I was going to write about the effects of a few inches of snow in Virginia (power outage, cars grounded, no water, etc), in combination with busy season debacle of the year (the discovery of hundreds of orders throughout the busy season hiding in the database). I even had cute little pictures of things with snow on them. Then, the unthinkable happened: the steel building burned.
People were milling around Heartwood eating dinner when Fox ran in, reeking of burnt plastic. “Call 911, the steel building’s on fire.” Mutters of disbelief and questions about the severity of the fire were left unanswered. She continued, “I tried to walk in to see how bad it was, but I couldn’t see past the black smoke.”
I ran upstairs searching for the phone. I related the details to the dispatcher, who informed me that trucks had been notified. I stepped outside and observed a black cloud of noxious fumes filling the sky. My gaze turned to the steel building, where smoke was pouring out of both sides. Within minutes, flames were leaping out of each end. Bibi observed that the shape of the Quonset hut acts as a very efficient chimney, ushering air in one end and out the other. The resulting sound was a truly horrifying rush of air, the flames tearing through the contents of the building, punctuated by explosions. I imagined all the tiny motors and gas tanks of all the machinery we’ve accumulated over 20 years bursting like popcorn. We waited anxiously for a few larger explosions to come – namely the four oxyacetylene tanks and the air compressor. Drawn by the horror and magnitude of the fire, many of us stood within sight, sometimes ambling closer till we were reminded that the tanks hadn’t blown yet, and that when they did they could do so with enough force to knock down several brick walls.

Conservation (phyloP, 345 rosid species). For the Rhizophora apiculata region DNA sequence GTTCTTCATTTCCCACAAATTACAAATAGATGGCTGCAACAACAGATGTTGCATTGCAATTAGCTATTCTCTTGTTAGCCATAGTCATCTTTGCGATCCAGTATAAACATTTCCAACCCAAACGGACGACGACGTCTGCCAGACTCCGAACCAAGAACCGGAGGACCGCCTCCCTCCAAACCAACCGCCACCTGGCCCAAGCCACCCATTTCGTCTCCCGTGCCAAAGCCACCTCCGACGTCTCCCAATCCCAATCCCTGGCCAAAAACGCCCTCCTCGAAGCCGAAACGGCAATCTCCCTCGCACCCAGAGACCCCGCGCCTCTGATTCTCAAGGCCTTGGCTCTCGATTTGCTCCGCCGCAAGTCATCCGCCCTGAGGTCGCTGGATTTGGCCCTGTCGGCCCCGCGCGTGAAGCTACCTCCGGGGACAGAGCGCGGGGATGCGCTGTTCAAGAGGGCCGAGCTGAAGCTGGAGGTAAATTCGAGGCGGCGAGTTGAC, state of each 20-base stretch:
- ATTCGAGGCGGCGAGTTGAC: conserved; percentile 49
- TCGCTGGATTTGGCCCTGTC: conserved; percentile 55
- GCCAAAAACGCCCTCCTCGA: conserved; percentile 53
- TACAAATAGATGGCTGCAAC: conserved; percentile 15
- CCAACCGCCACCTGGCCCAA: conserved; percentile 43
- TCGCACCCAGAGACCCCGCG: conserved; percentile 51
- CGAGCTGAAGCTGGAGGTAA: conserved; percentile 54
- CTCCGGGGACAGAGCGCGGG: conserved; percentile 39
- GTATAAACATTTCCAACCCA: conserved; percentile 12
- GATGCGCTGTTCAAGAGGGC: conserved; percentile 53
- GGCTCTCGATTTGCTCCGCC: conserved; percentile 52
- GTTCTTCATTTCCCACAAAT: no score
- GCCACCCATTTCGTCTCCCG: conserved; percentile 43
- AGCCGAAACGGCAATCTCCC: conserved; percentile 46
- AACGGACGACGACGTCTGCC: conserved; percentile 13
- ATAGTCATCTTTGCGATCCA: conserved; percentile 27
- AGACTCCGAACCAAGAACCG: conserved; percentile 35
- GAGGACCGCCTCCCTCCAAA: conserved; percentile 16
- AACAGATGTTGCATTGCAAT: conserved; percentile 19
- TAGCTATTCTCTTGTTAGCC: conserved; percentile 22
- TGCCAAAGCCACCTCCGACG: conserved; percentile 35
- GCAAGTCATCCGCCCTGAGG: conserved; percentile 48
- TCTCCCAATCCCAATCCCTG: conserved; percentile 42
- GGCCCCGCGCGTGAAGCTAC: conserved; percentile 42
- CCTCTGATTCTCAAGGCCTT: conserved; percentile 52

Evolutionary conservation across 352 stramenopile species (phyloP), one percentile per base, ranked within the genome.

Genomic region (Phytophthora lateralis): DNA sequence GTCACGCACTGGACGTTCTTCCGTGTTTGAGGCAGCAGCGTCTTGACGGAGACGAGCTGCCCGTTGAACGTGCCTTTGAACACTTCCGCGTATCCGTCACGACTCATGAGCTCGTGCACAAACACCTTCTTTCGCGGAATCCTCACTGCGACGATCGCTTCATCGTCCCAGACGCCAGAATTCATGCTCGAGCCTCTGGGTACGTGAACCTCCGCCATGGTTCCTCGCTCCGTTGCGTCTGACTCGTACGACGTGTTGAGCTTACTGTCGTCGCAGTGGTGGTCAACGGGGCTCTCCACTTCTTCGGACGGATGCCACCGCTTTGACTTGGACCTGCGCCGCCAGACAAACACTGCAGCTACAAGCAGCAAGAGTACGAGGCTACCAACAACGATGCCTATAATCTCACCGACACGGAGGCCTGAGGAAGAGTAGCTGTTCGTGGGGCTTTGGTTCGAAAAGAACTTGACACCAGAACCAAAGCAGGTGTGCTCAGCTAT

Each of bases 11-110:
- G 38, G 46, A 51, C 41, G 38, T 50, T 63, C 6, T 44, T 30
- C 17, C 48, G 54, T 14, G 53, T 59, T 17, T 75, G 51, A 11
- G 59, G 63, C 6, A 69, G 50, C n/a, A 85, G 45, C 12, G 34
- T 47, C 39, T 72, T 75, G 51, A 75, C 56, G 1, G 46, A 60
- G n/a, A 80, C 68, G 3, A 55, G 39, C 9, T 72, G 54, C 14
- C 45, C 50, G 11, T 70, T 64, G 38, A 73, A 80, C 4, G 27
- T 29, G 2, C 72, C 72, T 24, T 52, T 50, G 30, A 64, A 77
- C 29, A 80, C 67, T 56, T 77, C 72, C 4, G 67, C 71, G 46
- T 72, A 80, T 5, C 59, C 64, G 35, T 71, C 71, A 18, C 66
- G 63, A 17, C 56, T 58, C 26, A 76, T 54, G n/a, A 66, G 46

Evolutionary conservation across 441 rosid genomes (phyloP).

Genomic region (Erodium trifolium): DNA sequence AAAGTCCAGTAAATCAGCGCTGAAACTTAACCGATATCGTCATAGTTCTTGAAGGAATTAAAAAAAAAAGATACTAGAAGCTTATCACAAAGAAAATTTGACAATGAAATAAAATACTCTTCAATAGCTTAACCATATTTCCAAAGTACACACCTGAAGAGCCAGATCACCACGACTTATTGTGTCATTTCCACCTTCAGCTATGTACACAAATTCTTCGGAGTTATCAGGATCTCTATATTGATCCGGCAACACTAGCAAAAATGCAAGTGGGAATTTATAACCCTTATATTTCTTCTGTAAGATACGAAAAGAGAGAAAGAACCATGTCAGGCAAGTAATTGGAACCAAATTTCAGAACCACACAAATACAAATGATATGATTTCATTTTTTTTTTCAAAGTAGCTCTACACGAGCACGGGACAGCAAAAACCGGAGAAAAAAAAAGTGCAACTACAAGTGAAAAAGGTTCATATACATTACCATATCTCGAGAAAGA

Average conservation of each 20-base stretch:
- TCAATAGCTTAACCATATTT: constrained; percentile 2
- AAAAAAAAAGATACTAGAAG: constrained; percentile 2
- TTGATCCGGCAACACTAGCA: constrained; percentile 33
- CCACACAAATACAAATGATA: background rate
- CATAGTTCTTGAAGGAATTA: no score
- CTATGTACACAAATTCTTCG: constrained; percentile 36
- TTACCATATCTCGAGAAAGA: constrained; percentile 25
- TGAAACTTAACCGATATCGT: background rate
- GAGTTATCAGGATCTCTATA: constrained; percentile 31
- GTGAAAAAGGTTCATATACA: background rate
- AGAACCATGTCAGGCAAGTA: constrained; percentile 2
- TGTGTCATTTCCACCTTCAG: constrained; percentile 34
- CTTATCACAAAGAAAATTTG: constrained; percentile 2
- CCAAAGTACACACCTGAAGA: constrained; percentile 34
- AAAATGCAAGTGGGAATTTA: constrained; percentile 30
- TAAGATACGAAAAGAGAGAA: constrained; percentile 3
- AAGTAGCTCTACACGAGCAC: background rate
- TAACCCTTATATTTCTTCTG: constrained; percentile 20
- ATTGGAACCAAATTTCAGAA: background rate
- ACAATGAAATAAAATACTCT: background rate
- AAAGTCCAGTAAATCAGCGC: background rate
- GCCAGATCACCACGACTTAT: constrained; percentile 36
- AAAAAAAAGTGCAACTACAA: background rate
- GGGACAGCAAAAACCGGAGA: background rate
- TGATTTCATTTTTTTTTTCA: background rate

Within 15 minutes, the entire side and top of the building glowed orange, with the fury of the flames visible through holes where fasteners had been. Finally the fire department showed up, with two fire trucks and two other fire department vehicles. Firemen with full gas masks and oxygen tanks begun unrolling their hose. Soon, they started spraying the firey opening on the West side. Streams of water vaporized in the pit of fire, a mere fly on the back of a behemoth.
Questions of whether or not we had insurance of any sort were answered – negatory. We turned to one another, recounting the things of value going up in smoke – all of our 2013 catalogs, 6 new energy-star freezers, some full of seeds, some full of food, lots of other seed in storage, our community closet (aka commie clothes), our prized wood shop, complete with a planer, band saw, saw-stop table saw, compound miter saw, drill presses, and lathe, the seed curing room, our weight room, the autobay, all of our appliances and extra furniture, and possibly our new station wagon, which we couldn’t move in time.
For those of you who are familiar with the steel building, or who can infer from the name of it, the steel building was the last thing we were worried about losing to fire. In fact, we were allowed to build our fledgling seed office closer to it than code usually calls for due to the lack of risk of fire.